Gap years — Wanderjahre — were encouraged for craftsmen to broaden experience; entrepreneurial Dürer aimed high: to meet the masters. In 1491-92 he made for Colmar and printmaker Martin Schongauer, who died shortly before his arrival; the same happened with Mantegna in Mantua, causing Dürer “more grief than any mischance” in his life. He was luckier with Giovanni Bellini, “very old but still the greatest artist of them all”, whose influence is palpable after Dürer’s first visit to Venice, 1495-96. During his second, 1505-07, the artists became friends and Bellini, and many Venetians, lauded the German: “here I am a gentleman, at home, a parasite”.

Anyone missing Italy will warm to sketches young Dürer made on his initial voyage across the Alps, such as the pen and ink “Lady in Venetian Dress Contrasted with a Nuremberg Hausfrau”, setting a small dainty figure with loose curls and low-cut bodice against an earthier German in bonnet and apron — like Renaissance palazzo versus Gothic town house, Erwin Panofsky suggested.

Washington will loan Dürer’s Bellini-esque “Madonna and Child” (1496-9), never seen in the UK and emblematic of converging Italian and native influences: stable pyramidal forms, sculptural modelling, deep rich colour all come from Bellini, but Mary’s position at a window opening on an Alpine landscape, and exact textures and surfaces, are unmistakably northern.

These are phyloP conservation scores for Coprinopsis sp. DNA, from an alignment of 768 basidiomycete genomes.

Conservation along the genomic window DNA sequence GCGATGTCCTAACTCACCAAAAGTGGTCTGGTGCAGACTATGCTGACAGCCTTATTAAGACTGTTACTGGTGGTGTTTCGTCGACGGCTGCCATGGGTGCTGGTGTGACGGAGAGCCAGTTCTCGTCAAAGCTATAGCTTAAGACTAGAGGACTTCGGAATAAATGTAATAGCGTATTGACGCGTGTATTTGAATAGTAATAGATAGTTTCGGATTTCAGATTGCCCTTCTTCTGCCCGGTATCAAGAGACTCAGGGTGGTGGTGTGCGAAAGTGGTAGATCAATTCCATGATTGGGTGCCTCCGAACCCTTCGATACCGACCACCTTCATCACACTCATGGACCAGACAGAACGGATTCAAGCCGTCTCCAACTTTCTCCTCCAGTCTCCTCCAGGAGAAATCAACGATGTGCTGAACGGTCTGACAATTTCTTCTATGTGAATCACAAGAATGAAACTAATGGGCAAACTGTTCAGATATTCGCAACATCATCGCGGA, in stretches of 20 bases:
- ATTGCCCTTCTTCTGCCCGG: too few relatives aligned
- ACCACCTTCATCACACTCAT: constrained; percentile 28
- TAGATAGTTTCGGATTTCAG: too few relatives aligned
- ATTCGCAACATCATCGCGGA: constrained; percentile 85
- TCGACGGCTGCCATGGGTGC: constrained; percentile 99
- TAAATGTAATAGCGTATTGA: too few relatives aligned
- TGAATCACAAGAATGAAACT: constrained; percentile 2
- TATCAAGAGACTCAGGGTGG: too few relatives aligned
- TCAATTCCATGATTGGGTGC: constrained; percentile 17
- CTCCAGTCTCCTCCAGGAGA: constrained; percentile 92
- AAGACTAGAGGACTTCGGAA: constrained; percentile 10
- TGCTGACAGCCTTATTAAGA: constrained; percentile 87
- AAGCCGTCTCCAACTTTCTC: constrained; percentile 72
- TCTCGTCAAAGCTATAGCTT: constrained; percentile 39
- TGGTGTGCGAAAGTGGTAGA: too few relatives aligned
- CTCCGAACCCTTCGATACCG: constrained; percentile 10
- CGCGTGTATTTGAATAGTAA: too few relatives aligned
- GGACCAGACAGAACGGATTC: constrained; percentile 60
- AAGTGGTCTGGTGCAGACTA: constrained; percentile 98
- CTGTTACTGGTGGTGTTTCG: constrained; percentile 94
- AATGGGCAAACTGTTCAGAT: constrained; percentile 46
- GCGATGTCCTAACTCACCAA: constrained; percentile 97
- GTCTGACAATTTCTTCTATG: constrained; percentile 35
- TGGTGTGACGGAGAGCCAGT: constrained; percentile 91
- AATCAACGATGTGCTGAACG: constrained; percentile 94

If this solid Madonna lacks Bellini’s grace and lightness, in the next decade Dürer refined his synthesis of northern naturalism and Italian proportion, perspective, lucidity. Adorned with jewels and gifts delineated with opulent intricacy by Dürer the goldsmith’s son, “Adoration of the Magi”, 1504, unfolds against theatrical receding architectural archways. Unusually in the central position stands the black king — in elegant classical contrapposto.

Nevertheless, in 1505 in Venice, Dürer was still considered essentially a draughtsman. His response was the dazzling-hued, symphonic “The Feast of the Rosary”, the Madonna and child beneath a baldachin surrounded by lute-strumming angels and adorers, including likenesses of Venice’s German merchants who commissioned the altarpiece. “Now everyone says they have never seen more beautiful colours,” Dürer boasted. Stunning too is an individual portrait of one of the merchant-worshippers, “Burkhard von Speyer”: psychologically intense, following Bellini’s late fluid/monumental head-and-shoulders format, with sumptuous semi-transparent layers.